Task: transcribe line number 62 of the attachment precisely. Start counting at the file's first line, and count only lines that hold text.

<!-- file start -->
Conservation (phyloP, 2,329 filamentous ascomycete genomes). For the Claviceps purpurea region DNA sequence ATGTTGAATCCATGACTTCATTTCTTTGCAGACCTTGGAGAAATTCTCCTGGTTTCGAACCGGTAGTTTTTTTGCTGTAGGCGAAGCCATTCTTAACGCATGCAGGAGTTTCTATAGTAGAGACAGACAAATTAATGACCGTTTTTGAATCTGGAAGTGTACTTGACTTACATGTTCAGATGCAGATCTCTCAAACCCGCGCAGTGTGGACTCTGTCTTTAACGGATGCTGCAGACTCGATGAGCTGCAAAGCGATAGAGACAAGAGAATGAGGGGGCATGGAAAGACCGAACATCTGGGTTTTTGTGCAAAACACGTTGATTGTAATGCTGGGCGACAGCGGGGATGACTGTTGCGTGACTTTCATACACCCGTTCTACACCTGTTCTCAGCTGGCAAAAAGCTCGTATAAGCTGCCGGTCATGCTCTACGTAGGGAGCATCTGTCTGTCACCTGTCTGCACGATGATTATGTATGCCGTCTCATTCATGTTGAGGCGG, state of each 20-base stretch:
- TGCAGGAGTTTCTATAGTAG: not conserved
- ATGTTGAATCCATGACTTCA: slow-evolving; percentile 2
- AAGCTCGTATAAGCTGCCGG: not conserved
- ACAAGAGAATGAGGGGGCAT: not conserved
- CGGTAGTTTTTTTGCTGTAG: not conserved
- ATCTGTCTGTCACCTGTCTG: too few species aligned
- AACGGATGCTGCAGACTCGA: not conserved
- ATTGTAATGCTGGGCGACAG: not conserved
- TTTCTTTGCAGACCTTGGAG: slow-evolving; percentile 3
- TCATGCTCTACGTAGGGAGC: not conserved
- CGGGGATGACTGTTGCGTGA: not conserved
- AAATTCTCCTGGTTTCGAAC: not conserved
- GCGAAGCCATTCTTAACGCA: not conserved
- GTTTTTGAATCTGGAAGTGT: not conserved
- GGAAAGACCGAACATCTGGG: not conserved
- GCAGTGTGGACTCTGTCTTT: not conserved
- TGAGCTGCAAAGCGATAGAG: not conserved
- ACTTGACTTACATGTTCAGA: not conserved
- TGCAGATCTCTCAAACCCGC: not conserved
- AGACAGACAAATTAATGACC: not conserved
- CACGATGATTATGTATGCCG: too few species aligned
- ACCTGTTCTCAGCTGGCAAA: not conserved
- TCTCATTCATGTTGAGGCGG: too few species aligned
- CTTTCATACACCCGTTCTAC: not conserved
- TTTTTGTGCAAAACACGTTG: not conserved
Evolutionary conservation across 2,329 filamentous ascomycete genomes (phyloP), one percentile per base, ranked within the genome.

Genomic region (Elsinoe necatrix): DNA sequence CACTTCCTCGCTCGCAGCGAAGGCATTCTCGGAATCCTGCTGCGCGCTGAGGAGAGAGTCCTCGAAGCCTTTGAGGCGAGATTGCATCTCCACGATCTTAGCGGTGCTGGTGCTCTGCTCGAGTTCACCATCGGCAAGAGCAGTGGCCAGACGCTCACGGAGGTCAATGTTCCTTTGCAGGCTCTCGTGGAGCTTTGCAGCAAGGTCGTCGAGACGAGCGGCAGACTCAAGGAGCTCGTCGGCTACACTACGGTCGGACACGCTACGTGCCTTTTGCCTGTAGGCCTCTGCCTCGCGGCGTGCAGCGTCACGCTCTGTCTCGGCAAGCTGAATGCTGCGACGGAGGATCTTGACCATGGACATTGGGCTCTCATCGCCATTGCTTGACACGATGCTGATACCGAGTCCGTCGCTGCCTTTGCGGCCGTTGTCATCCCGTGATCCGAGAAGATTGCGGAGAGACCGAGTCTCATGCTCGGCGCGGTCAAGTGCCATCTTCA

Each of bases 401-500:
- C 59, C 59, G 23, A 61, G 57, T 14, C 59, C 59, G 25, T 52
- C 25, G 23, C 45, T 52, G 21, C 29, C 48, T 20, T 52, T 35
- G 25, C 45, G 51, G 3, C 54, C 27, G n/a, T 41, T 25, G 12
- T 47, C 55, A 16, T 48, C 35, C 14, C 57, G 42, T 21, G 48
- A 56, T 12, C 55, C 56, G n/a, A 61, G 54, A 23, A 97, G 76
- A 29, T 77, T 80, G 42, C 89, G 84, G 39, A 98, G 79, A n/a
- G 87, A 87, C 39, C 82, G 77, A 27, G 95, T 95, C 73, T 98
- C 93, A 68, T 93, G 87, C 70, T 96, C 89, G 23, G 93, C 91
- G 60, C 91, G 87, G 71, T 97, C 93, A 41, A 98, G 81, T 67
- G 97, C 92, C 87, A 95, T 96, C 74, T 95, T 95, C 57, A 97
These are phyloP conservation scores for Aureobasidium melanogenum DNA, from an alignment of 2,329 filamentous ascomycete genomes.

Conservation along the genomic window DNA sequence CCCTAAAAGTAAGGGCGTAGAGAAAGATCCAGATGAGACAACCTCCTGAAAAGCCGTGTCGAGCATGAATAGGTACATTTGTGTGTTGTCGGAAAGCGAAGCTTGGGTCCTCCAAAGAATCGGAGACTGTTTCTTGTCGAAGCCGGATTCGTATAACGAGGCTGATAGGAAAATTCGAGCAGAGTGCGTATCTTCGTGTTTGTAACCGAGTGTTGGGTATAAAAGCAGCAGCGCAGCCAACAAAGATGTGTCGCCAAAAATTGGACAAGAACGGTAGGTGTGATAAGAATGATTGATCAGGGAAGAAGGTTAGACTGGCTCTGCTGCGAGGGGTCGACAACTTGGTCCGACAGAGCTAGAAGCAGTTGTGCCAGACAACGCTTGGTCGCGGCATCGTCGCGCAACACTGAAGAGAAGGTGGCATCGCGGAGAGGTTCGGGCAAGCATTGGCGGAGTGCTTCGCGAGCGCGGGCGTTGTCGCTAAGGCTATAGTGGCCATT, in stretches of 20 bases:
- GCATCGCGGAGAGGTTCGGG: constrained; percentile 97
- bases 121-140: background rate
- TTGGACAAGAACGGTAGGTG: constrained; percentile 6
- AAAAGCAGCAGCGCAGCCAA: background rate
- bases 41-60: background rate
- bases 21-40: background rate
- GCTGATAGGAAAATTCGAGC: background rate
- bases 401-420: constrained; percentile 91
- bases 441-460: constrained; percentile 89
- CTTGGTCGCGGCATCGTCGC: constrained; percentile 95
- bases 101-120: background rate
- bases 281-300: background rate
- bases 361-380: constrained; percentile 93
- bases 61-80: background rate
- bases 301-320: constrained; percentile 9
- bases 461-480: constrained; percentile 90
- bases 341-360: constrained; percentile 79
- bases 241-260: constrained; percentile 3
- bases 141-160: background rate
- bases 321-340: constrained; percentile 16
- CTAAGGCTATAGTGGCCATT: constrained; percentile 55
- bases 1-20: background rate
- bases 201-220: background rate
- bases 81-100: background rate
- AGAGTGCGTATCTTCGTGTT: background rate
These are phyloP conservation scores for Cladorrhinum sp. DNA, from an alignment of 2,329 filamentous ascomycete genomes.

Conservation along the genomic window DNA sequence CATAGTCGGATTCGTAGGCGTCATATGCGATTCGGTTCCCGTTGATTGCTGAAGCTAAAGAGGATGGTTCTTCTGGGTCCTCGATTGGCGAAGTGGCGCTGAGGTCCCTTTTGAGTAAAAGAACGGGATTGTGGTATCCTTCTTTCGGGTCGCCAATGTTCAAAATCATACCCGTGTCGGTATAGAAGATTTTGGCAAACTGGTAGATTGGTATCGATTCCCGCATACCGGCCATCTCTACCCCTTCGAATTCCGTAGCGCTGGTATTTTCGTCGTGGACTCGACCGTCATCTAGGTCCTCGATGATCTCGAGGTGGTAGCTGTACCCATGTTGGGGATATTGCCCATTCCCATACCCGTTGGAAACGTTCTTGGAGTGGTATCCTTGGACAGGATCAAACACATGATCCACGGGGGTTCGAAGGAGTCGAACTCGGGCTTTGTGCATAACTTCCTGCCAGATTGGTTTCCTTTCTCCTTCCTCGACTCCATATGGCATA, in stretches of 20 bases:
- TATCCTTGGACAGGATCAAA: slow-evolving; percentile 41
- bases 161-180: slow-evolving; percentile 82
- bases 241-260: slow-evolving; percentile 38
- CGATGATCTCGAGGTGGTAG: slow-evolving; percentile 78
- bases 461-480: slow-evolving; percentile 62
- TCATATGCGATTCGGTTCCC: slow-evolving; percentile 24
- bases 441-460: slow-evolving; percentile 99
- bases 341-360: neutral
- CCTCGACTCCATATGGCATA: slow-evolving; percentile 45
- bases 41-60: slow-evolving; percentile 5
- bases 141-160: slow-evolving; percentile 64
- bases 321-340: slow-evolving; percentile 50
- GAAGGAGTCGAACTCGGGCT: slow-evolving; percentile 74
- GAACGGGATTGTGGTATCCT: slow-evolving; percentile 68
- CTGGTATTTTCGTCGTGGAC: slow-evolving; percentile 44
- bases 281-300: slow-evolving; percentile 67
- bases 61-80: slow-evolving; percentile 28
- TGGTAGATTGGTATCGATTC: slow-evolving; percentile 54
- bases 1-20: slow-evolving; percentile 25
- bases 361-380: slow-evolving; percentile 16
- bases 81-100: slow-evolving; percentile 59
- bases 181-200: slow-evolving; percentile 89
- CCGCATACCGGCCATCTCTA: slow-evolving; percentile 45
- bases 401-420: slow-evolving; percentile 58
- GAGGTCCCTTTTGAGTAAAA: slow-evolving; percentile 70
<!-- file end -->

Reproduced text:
- CTAAGGCTATAGTGGCCATT: constrained; percentile 55